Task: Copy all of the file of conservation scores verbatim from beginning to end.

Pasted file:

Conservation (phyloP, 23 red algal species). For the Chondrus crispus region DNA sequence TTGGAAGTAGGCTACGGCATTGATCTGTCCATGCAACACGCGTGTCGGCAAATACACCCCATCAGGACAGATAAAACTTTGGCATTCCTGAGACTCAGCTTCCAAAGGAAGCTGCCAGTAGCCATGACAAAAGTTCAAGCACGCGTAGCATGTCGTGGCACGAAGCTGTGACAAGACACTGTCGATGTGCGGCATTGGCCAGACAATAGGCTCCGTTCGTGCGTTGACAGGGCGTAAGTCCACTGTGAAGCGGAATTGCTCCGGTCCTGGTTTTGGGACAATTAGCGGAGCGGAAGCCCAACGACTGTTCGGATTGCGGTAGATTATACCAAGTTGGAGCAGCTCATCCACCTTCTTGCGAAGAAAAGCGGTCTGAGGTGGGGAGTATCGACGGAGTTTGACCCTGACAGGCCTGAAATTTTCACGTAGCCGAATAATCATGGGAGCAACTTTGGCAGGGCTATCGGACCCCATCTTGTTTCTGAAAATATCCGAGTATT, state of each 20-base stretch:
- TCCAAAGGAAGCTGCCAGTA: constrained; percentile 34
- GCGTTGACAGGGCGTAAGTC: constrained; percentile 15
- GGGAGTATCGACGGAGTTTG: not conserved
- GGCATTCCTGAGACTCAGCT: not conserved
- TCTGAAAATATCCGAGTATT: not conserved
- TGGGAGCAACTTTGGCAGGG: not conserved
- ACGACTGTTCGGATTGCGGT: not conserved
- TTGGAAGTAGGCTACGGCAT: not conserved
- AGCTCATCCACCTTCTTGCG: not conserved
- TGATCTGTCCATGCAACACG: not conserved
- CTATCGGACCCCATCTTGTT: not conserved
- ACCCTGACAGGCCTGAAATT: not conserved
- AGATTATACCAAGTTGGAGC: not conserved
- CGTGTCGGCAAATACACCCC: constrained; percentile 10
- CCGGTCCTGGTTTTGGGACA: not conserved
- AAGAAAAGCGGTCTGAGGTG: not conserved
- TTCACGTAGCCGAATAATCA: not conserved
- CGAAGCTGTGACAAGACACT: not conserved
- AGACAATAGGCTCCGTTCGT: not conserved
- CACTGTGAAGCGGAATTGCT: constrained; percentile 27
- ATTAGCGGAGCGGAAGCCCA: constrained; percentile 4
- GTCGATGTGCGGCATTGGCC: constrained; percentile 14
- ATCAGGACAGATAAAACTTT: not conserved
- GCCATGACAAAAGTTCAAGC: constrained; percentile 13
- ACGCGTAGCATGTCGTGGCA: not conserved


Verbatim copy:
Conservation (phyloP, 23 red algal species). For the Chondrus crispus region DNA sequence TTGGAAGTAGGCTACGGCATTGATCTGTCCATGCAACACGCGTGTCGGCAAATACACCCCATCAGGACAGATAAAACTTTGGCATTCCTGAGACTCAGCTTCCAAAGGAAGCTGCCAGTAGCCATGACAAAAGTTCAAGCACGCGTAGCATGTCGTGGCACGAAGCTGTGACAAGACACTGTCGATGTGCGGCATTGGCCAGACAATAGGCTCCGTTCGTGCGTTGACAGGGCGTAAGTCCACTGTGAAGCGGAATTGCTCCGGTCCTGGTTTTGGGACAATTAGCGGAGCGGAAGCCCAACGACTGTTCGGATTGCGGTAGATTATACCAAGTTGGAGCAGCTCATCCACCTTCTTGCGAAGAAAAGCGGTCTGAGGTGGGGAGTATCGACGGAGTTTGACCCTGACAGGCCTGAAATTTTCACGTAGCCGAATAATCATGGGAGCAACTTTGGCAGGGCTATCGGACCCCATCTTGTTTCTGAAAATATCCGAGTATT, state of each 20-base stretch:
- TCCAAAGGAAGCTGCCAGTA: constrained; percentile 34
- GCGTTGACAGGGCGTAAGTC: constrained; percentile 15
- GGGAGTATCGACGGAGTTTG: not conserved
- GGCATTCCTGAGACTCAGCT: not conserved
- TCTGAAAATATCCGAGTATT: not conserved
- TGGGAGCAACTTTGGCAGGG: not conserved
- ACGACTGTTCGGATTGCGGT: not conserved
- TTGGAAGTAGGCTACGGCAT: not conserved
- AGCTCATCCACCTTCTTGCG: not conserved
- TGATCTGTCCATGCAACACG: not conserved
- CTATCGGACCCCATCTTGTT: not conserved
- ACCCTGACAGGCCTGAAATT: not conserved
- AGATTATACCAAGTTGGAGC: not conserved
- CGTGTCGGCAAATACACCCC: constrained; percentile 10
- CCGGTCCTGGTTTTGGGACA: not conserved
- AAGAAAAGCGGTCTGAGGTG: not conserved
- TTCACGTAGCCGAATAATCA: not conserved
- CGAAGCTGTGACAAGACACT: not conserved
- AGACAATAGGCTCCGTTCGT: not conserved
- CACTGTGAAGCGGAATTGCT: constrained; percentile 27
- ATTAGCGGAGCGGAAGCCCA: constrained; percentile 4
- GTCGATGTGCGGCATTGGCC: constrained; percentile 14
- ATCAGGACAGATAAAACTTT: not conserved
- GCCATGACAAAAGTTCAAGC: constrained; percentile 13
- ACGCGTAGCATGTCGTGGCA: not conserved